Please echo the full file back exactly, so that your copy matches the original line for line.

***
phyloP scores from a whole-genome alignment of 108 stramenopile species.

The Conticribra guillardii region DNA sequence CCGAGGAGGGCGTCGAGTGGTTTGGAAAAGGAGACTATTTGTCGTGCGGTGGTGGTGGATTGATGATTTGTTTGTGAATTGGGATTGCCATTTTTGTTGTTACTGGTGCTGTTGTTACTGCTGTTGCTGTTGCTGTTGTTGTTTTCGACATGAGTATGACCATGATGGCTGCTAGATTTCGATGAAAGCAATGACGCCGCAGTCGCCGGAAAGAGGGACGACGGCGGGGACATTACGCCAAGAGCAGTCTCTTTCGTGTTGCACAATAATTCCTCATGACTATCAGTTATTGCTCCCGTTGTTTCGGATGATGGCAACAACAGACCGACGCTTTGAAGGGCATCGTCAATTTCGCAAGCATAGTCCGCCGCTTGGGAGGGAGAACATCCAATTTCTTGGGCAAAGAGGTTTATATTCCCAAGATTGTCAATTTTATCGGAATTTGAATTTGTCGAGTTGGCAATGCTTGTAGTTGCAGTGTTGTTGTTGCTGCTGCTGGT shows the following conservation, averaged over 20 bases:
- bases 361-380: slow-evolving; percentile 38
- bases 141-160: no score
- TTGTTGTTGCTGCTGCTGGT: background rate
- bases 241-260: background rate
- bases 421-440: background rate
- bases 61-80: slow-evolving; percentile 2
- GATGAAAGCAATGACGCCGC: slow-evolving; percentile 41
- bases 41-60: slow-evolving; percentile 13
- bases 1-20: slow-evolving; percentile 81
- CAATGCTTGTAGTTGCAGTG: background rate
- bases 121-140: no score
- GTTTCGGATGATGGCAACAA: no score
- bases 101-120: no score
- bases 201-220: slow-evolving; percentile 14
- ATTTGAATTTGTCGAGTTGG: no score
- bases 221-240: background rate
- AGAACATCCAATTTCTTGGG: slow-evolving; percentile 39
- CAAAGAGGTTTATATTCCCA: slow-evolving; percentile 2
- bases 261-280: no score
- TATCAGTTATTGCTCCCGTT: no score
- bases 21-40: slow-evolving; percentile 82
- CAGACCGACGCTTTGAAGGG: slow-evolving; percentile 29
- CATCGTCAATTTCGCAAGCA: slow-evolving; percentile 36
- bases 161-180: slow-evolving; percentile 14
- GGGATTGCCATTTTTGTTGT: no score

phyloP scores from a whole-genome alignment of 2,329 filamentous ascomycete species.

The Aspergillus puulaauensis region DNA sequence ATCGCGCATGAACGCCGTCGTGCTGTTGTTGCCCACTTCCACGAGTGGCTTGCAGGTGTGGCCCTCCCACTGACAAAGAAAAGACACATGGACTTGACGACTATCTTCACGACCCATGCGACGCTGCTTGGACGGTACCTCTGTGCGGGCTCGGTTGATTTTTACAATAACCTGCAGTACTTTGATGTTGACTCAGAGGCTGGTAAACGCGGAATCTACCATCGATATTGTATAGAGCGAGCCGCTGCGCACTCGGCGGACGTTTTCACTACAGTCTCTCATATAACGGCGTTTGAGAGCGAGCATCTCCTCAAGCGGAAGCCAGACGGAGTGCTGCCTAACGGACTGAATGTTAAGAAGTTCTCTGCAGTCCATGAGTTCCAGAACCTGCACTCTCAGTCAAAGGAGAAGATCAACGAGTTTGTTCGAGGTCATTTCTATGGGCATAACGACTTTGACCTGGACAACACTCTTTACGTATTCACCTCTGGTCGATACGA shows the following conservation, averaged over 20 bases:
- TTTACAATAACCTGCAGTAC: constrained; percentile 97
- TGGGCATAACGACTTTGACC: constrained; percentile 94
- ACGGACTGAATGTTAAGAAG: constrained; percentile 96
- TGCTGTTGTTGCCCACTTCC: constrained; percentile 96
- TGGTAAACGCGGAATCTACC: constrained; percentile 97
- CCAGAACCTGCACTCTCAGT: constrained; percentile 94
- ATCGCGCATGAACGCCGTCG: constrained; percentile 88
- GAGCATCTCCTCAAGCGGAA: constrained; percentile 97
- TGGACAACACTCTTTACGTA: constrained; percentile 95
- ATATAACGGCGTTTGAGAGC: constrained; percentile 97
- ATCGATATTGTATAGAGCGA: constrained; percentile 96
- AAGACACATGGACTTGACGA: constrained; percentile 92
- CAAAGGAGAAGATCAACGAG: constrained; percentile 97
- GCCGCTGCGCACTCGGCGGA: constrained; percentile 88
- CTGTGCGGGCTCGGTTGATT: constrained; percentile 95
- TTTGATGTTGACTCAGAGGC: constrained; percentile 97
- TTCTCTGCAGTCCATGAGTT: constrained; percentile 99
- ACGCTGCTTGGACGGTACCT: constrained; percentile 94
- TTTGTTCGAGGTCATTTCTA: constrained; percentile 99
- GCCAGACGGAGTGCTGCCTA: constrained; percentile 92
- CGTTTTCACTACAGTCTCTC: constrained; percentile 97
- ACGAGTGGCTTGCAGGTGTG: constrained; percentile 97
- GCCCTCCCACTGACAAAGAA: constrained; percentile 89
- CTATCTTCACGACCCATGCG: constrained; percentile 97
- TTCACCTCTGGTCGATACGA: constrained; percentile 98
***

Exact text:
phyloP scores from a whole-genome alignment of 108 stramenopile species.

The Conticribra guillardii region DNA sequence CCGAGGAGGGCGTCGAGTGGTTTGGAAAAGGAGACTATTTGTCGTGCGGTGGTGGTGGATTGATGATTTGTTTGTGAATTGGGATTGCCATTTTTGTTGTTACTGGTGCTGTTGTTACTGCTGTTGCTGTTGCTGTTGTTGTTTTCGACATGAGTATGACCATGATGGCTGCTAGATTTCGATGAAAGCAATGACGCCGCAGTCGCCGGAAAGAGGGACGACGGCGGGGACATTACGCCAAGAGCAGTCTCTTTCGTGTTGCACAATAATTCCTCATGACTATCAGTTATTGCTCCCGTTGTTTCGGATGATGGCAACAACAGACCGACGCTTTGAAGGGCATCGTCAATTTCGCAAGCATAGTCCGCCGCTTGGGAGGGAGAACATCCAATTTCTTGGGCAAAGAGGTTTATATTCCCAAGATTGTCAATTTTATCGGAATTTGAATTTGTCGAGTTGGCAATGCTTGTAGTTGCAGTGTTGTTGTTGCTGCTGCTGGT shows the following conservation, averaged over 20 bases:
- bases 361-380: slow-evolving; percentile 38
- bases 141-160: no score
- TTGTTGTTGCTGCTGCTGGT: background rate
- bases 241-260: background rate
- bases 421-440: background rate
- bases 61-80: slow-evolving; percentile 2
- GATGAAAGCAATGACGCCGC: slow-evolving; percentile 41
- bases 41-60: slow-evolving; percentile 13
- bases 1-20: slow-evolving; percentile 81
- CAATGCTTGTAGTTGCAGTG: background rate
- bases 121-140: no score
- GTTTCGGATGATGGCAACAA: no score
- bases 101-120: no score
- bases 201-220: slow-evolving; percentile 14
- ATTTGAATTTGTCGAGTTGG: no score
- bases 221-240: background rate
- AGAACATCCAATTTCTTGGG: slow-evolving; percentile 39
- CAAAGAGGTTTATATTCCCA: slow-evolving; percentile 2
- bases 261-280: no score
- TATCAGTTATTGCTCCCGTT: no score
- bases 21-40: slow-evolving; percentile 82
- CAGACCGACGCTTTGAAGGG: slow-evolving; percentile 29
- CATCGTCAATTTCGCAAGCA: slow-evolving; percentile 36
- bases 161-180: slow-evolving; percentile 14
- GGGATTGCCATTTTTGTTGT: no score

phyloP scores from a whole-genome alignment of 2,329 filamentous ascomycete species.

The Aspergillus puulaauensis region DNA sequence ATCGCGCATGAACGCCGTCGTGCTGTTGTTGCCCACTTCCACGAGTGGCTTGCAGGTGTGGCCCTCCCACTGACAAAGAAAAGACACATGGACTTGACGACTATCTTCACGACCCATGCGACGCTGCTTGGACGGTACCTCTGTGCGGGCTCGGTTGATTTTTACAATAACCTGCAGTACTTTGATGTTGACTCAGAGGCTGGTAAACGCGGAATCTACCATCGATATTGTATAGAGCGAGCCGCTGCGCACTCGGCGGACGTTTTCACTACAGTCTCTCATATAACGGCGTTTGAGAGCGAGCATCTCCTCAAGCGGAAGCCAGACGGAGTGCTGCCTAACGGACTGAATGTTAAGAAGTTCTCTGCAGTCCATGAGTTCCAGAACCTGCACTCTCAGTCAAAGGAGAAGATCAACGAGTTTGTTCGAGGTCATTTCTATGGGCATAACGACTTTGACCTGGACAACACTCTTTACGTATTCACCTCTGGTCGATACGA shows the following conservation, averaged over 20 bases:
- TTTACAATAACCTGCAGTAC: constrained; percentile 97
- TGGGCATAACGACTTTGACC: constrained; percentile 94
- ACGGACTGAATGTTAAGAAG: constrained; percentile 96
- TGCTGTTGTTGCCCACTTCC: constrained; percentile 96
- TGGTAAACGCGGAATCTACC: constrained; percentile 97
- CCAGAACCTGCACTCTCAGT: constrained; percentile 94
- ATCGCGCATGAACGCCGTCG: constrained; percentile 88
- GAGCATCTCCTCAAGCGGAA: constrained; percentile 97
- TGGACAACACTCTTTACGTA: constrained; percentile 95
- ATATAACGGCGTTTGAGAGC: constrained; percentile 97
- ATCGATATTGTATAGAGCGA: constrained; percentile 96
- AAGACACATGGACTTGACGA: constrained; percentile 92
- CAAAGGAGAAGATCAACGAG: constrained; percentile 97
- GCCGCTGCGCACTCGGCGGA: constrained; percentile 88
- CTGTGCGGGCTCGGTTGATT: constrained; percentile 95
- TTTGATGTTGACTCAGAGGC: constrained; percentile 97
- TTCTCTGCAGTCCATGAGTT: constrained; percentile 99
- ACGCTGCTTGGACGGTACCT: constrained; percentile 94
- TTTGTTCGAGGTCATTTCTA: constrained; percentile 99
- GCCAGACGGAGTGCTGCCTA: constrained; percentile 92
- CGTTTTCACTACAGTCTCTC: constrained; percentile 97
- ACGAGTGGCTTGCAGGTGTG: constrained; percentile 97
- GCCCTCCCACTGACAAAGAA: constrained; percentile 89
- CTATCTTCACGACCCATGCG: constrained; percentile 97
- TTCACCTCTGGTCGATACGA: constrained; percentile 98